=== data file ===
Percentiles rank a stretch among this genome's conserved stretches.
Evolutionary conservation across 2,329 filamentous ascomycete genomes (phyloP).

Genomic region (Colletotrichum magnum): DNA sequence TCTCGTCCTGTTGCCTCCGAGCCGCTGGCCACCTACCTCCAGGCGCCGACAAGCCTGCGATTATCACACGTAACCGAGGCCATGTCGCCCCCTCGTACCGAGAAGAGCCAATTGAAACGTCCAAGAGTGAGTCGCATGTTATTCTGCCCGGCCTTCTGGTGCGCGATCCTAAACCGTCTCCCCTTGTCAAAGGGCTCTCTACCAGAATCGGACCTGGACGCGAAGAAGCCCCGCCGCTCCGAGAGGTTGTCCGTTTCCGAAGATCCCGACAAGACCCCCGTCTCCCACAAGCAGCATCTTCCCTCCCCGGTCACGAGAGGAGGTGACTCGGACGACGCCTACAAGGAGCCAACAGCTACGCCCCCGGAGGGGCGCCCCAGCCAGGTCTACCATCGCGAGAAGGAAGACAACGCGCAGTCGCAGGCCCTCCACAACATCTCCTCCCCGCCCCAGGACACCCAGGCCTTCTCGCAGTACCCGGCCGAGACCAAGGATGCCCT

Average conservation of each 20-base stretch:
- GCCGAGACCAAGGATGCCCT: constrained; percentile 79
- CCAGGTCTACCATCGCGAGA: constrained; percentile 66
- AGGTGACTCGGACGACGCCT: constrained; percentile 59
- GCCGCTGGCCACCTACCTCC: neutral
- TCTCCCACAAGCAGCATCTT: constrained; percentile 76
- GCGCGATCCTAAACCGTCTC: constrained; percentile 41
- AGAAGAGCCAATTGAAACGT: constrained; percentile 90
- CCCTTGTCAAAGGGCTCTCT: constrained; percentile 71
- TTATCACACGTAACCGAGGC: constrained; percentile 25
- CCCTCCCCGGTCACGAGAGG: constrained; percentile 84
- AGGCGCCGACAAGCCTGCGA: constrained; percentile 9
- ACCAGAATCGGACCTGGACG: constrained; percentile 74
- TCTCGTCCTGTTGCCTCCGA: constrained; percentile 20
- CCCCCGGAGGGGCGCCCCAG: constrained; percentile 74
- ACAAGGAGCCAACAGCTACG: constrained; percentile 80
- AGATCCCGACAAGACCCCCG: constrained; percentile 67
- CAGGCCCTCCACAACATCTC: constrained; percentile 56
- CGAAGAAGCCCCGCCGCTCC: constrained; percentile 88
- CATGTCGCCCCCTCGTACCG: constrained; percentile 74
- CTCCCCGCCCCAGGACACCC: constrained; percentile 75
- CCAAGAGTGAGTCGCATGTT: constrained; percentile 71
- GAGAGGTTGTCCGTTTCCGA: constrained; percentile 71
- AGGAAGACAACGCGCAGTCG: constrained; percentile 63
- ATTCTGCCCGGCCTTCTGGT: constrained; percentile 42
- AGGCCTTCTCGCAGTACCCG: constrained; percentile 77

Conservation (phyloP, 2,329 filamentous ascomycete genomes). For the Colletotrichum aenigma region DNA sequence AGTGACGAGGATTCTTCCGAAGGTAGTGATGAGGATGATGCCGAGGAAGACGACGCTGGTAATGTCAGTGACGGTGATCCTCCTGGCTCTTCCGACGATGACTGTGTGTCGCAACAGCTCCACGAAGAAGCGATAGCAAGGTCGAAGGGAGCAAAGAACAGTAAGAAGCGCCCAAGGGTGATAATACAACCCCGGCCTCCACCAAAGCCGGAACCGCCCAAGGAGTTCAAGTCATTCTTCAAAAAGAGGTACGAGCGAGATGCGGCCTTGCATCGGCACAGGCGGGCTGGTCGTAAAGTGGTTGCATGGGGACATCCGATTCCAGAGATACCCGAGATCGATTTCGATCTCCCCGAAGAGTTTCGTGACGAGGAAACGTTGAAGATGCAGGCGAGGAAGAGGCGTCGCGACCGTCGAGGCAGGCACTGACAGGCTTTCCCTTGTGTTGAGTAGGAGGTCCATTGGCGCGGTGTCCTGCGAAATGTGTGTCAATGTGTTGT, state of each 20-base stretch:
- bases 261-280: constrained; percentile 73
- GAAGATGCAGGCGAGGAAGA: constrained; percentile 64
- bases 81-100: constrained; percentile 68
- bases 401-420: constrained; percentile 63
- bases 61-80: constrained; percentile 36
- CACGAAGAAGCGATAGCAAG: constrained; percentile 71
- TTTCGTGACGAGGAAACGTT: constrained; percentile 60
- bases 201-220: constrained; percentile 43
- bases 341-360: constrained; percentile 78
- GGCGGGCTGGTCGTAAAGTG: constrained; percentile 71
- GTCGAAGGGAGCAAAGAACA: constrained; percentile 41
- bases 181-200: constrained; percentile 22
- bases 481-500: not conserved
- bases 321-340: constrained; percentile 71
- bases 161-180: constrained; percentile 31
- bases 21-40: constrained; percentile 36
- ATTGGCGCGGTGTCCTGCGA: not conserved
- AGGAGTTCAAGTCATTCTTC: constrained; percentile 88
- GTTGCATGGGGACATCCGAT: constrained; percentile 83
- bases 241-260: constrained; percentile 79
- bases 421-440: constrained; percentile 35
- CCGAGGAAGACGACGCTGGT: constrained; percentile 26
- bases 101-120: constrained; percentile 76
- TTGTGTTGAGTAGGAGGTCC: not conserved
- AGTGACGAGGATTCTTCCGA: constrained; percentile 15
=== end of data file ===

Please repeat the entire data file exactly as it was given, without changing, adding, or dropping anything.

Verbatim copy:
Percentiles rank a stretch among this genome's conserved stretches.
Evolutionary conservation across 2,329 filamentous ascomycete genomes (phyloP).

Genomic region (Colletotrichum magnum): DNA sequence TCTCGTCCTGTTGCCTCCGAGCCGCTGGCCACCTACCTCCAGGCGCCGACAAGCCTGCGATTATCACACGTAACCGAGGCCATGTCGCCCCCTCGTACCGAGAAGAGCCAATTGAAACGTCCAAGAGTGAGTCGCATGTTATTCTGCCCGGCCTTCTGGTGCGCGATCCTAAACCGTCTCCCCTTGTCAAAGGGCTCTCTACCAGAATCGGACCTGGACGCGAAGAAGCCCCGCCGCTCCGAGAGGTTGTCCGTTTCCGAAGATCCCGACAAGACCCCCGTCTCCCACAAGCAGCATCTTCCCTCCCCGGTCACGAGAGGAGGTGACTCGGACGACGCCTACAAGGAGCCAACAGCTACGCCCCCGGAGGGGCGCCCCAGCCAGGTCTACCATCGCGAGAAGGAAGACAACGCGCAGTCGCAGGCCCTCCACAACATCTCCTCCCCGCCCCAGGACACCCAGGCCTTCTCGCAGTACCCGGCCGAGACCAAGGATGCCCT

Average conservation of each 20-base stretch:
- GCCGAGACCAAGGATGCCCT: constrained; percentile 79
- CCAGGTCTACCATCGCGAGA: constrained; percentile 66
- AGGTGACTCGGACGACGCCT: constrained; percentile 59
- GCCGCTGGCCACCTACCTCC: neutral
- TCTCCCACAAGCAGCATCTT: constrained; percentile 76
- GCGCGATCCTAAACCGTCTC: constrained; percentile 41
- AGAAGAGCCAATTGAAACGT: constrained; percentile 90
- CCCTTGTCAAAGGGCTCTCT: constrained; percentile 71
- TTATCACACGTAACCGAGGC: constrained; percentile 25
- CCCTCCCCGGTCACGAGAGG: constrained; percentile 84
- AGGCGCCGACAAGCCTGCGA: constrained; percentile 9
- ACCAGAATCGGACCTGGACG: constrained; percentile 74
- TCTCGTCCTGTTGCCTCCGA: constrained; percentile 20
- CCCCCGGAGGGGCGCCCCAG: constrained; percentile 74
- ACAAGGAGCCAACAGCTACG: constrained; percentile 80
- AGATCCCGACAAGACCCCCG: constrained; percentile 67
- CAGGCCCTCCACAACATCTC: constrained; percentile 56
- CGAAGAAGCCCCGCCGCTCC: constrained; percentile 88
- CATGTCGCCCCCTCGTACCG: constrained; percentile 74
- CTCCCCGCCCCAGGACACCC: constrained; percentile 75
- CCAAGAGTGAGTCGCATGTT: constrained; percentile 71
- GAGAGGTTGTCCGTTTCCGA: constrained; percentile 71
- AGGAAGACAACGCGCAGTCG: constrained; percentile 63
- ATTCTGCCCGGCCTTCTGGT: constrained; percentile 42
- AGGCCTTCTCGCAGTACCCG: constrained; percentile 77

Conservation (phyloP, 2,329 filamentous ascomycete genomes). For the Colletotrichum aenigma region DNA sequence AGTGACGAGGATTCTTCCGAAGGTAGTGATGAGGATGATGCCGAGGAAGACGACGCTGGTAATGTCAGTGACGGTGATCCTCCTGGCTCTTCCGACGATGACTGTGTGTCGCAACAGCTCCACGAAGAAGCGATAGCAAGGTCGAAGGGAGCAAAGAACAGTAAGAAGCGCCCAAGGGTGATAATACAACCCCGGCCTCCACCAAAGCCGGAACCGCCCAAGGAGTTCAAGTCATTCTTCAAAAAGAGGTACGAGCGAGATGCGGCCTTGCATCGGCACAGGCGGGCTGGTCGTAAAGTGGTTGCATGGGGACATCCGATTCCAGAGATACCCGAGATCGATTTCGATCTCCCCGAAGAGTTTCGTGACGAGGAAACGTTGAAGATGCAGGCGAGGAAGAGGCGTCGCGACCGTCGAGGCAGGCACTGACAGGCTTTCCCTTGTGTTGAGTAGGAGGTCCATTGGCGCGGTGTCCTGCGAAATGTGTGTCAATGTGTTGT, state of each 20-base stretch:
- bases 261-280: constrained; percentile 73
- GAAGATGCAGGCGAGGAAGA: constrained; percentile 64
- bases 81-100: constrained; percentile 68
- bases 401-420: constrained; percentile 63
- bases 61-80: constrained; percentile 36
- CACGAAGAAGCGATAGCAAG: constrained; percentile 71
- TTTCGTGACGAGGAAACGTT: constrained; percentile 60
- bases 201-220: constrained; percentile 43
- bases 341-360: constrained; percentile 78
- GGCGGGCTGGTCGTAAAGTG: constrained; percentile 71
- GTCGAAGGGAGCAAAGAACA: constrained; percentile 41
- bases 181-200: constrained; percentile 22
- bases 481-500: not conserved
- bases 321-340: constrained; percentile 71
- bases 161-180: constrained; percentile 31
- bases 21-40: constrained; percentile 36
- ATTGGCGCGGTGTCCTGCGA: not conserved
- AGGAGTTCAAGTCATTCTTC: constrained; percentile 88
- GTTGCATGGGGACATCCGAT: constrained; percentile 83
- bases 241-260: constrained; percentile 79
- bases 421-440: constrained; percentile 35
- CCGAGGAAGACGACGCTGGT: constrained; percentile 26
- bases 101-120: constrained; percentile 76
- TTGTGTTGAGTAGGAGGTCC: not conserved
- AGTGACGAGGATTCTTCCGA: constrained; percentile 15